Most if not all OO languages have some way to determine whether an object belongs to a given class at runtime. In some languages -- both interpreted (like JS) and compiled (like Objective-C) -- classes are objects that exist at runtime, and an object can just be asked for its class (constructor and class respectively).

However, I'm curious what other strategies exist. For example, I don't believe C++ has class objects, so how does dynamic_cast work?

  • 2
    $\begingroup$ Here is a good talk from Cppcon about dynamic_cast implementation. $\endgroup$
    – chrysante
    May 22, 2023 at 22:19

1 Answer 1


Fat Pointers

A "fat pointer" is a pointer that stores additional data besides an address. For the purposes of dynamic dispatch and type checking, this data can be a pointer to a vtable which stores type information such as associated functions and a type ID. This approach is taken by Go and Rust, among others.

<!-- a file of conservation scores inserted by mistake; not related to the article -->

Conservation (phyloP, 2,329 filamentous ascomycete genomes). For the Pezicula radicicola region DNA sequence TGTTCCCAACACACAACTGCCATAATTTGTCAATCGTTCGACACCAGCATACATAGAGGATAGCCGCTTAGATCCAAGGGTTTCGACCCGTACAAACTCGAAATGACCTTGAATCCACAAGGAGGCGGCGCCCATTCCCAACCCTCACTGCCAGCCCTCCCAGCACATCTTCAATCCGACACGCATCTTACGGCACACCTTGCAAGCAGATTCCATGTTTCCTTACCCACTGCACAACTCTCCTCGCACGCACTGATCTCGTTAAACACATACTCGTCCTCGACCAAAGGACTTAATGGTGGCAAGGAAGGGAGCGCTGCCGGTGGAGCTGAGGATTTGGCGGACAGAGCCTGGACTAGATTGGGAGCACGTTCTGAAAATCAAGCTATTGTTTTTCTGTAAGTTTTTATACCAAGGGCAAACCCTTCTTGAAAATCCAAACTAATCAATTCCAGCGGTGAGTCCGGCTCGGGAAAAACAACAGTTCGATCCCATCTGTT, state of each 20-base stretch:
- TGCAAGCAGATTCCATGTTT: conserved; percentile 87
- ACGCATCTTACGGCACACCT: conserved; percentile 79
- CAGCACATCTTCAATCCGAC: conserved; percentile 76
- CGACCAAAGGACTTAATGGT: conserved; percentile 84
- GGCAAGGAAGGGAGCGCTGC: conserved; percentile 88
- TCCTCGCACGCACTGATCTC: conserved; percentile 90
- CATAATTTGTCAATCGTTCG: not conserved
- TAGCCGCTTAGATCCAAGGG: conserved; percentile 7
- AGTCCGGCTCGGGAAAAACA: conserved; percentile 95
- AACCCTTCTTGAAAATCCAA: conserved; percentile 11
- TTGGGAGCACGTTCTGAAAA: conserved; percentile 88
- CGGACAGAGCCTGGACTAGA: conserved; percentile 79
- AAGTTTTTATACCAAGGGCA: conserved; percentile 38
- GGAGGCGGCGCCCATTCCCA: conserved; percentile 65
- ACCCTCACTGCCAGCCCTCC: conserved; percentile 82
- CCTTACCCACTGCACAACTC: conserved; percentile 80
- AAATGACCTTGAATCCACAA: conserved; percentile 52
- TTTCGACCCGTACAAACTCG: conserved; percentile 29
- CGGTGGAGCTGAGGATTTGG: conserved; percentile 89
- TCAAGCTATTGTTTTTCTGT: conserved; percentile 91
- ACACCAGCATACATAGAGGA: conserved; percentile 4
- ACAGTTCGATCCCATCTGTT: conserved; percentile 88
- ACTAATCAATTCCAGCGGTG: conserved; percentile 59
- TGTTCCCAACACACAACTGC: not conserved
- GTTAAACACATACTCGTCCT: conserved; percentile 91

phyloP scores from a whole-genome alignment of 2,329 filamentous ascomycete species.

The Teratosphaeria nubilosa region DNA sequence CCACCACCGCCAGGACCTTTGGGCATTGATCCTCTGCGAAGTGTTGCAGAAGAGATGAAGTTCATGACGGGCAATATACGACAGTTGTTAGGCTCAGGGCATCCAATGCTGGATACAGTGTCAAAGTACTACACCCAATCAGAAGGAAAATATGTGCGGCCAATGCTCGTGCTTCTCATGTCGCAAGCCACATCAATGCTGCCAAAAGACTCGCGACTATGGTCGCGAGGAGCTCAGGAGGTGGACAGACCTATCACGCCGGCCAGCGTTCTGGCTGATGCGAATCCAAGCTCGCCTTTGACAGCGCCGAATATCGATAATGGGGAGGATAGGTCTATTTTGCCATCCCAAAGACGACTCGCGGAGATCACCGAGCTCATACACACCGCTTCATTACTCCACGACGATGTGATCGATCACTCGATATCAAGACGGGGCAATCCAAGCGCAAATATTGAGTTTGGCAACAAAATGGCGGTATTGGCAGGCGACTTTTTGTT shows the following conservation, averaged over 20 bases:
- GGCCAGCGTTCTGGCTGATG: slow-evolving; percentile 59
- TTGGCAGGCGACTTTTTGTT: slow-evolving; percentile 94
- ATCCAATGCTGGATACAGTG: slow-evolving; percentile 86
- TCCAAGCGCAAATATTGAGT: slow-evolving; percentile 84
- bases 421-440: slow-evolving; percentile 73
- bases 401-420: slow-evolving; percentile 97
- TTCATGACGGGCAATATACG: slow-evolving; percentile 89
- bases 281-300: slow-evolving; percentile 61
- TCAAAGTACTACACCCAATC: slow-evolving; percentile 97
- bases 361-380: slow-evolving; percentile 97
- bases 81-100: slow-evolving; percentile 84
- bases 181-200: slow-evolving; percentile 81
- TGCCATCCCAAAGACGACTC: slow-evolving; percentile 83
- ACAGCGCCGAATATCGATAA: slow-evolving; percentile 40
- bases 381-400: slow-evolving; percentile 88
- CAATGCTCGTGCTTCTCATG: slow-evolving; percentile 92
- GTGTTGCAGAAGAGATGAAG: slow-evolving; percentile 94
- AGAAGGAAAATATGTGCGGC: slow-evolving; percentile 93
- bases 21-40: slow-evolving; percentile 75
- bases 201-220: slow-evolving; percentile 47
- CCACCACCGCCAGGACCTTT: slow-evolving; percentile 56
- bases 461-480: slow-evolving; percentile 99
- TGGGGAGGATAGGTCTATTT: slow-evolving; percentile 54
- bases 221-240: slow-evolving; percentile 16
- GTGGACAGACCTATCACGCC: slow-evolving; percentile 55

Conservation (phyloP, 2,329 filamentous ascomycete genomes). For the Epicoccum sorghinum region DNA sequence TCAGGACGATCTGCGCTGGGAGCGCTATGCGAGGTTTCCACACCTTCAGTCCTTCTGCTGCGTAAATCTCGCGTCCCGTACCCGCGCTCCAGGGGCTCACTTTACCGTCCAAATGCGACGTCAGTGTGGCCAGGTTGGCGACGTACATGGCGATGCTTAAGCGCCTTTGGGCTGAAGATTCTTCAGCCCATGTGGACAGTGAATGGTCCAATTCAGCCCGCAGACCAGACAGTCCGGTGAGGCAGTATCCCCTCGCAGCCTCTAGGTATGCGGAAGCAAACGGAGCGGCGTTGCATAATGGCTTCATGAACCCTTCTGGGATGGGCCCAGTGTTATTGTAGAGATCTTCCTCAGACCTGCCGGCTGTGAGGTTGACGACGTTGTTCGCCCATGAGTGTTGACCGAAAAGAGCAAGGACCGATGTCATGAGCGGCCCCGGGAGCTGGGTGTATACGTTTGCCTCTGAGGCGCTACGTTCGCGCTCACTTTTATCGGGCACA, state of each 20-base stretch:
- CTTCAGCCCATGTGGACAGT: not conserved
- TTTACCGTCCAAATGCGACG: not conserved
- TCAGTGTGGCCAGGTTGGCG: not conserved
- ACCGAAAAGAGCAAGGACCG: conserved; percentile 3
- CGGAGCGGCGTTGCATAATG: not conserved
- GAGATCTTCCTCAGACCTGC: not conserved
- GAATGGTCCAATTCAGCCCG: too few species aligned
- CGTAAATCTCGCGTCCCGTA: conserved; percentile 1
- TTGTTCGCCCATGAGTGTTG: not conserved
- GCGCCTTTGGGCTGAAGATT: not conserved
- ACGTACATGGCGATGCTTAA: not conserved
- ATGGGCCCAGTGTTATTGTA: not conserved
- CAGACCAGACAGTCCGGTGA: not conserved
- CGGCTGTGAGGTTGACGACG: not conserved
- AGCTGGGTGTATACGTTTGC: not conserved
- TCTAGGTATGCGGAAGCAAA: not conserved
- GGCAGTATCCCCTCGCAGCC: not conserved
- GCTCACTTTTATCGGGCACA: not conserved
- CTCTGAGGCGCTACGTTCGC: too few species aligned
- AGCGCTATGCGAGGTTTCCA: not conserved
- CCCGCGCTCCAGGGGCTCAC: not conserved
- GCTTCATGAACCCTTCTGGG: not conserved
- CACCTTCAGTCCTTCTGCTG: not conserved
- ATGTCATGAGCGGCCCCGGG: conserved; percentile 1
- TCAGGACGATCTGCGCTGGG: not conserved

An example adapted from Rust's documentation:

use std::any::Any;
use std::mem::size_of;

pub fn print_if_string(s: &dyn Any) {
    // `&dyn Any` is a fat pointer, the size of two 'regular' pointers
    assert!(size_of::<&dyn Any>() == 2 * size_of::<&String>());

    println!("Object has type id `{:?}`", s.type_id());
    if let Some(string) = s.downcast_ref::<String>() {
        println!("It's a string({}): '{}'", string.len(), string);
    } else {
        println!("Not a string...");
  • $\begingroup$ What is the type ID in Rust? In Swift, as in ObjC, it’s a pointer to a type object. $\endgroup$
    – Bbrk24
    May 23, 2023 at 16:27
  • $\begingroup$ As an implementation detail, Rust's TypeId is currently a 64-bit integer which the compiler guarantees is unique for every type. $\endgroup$
    – Olive
    May 23, 2023 at 16:36

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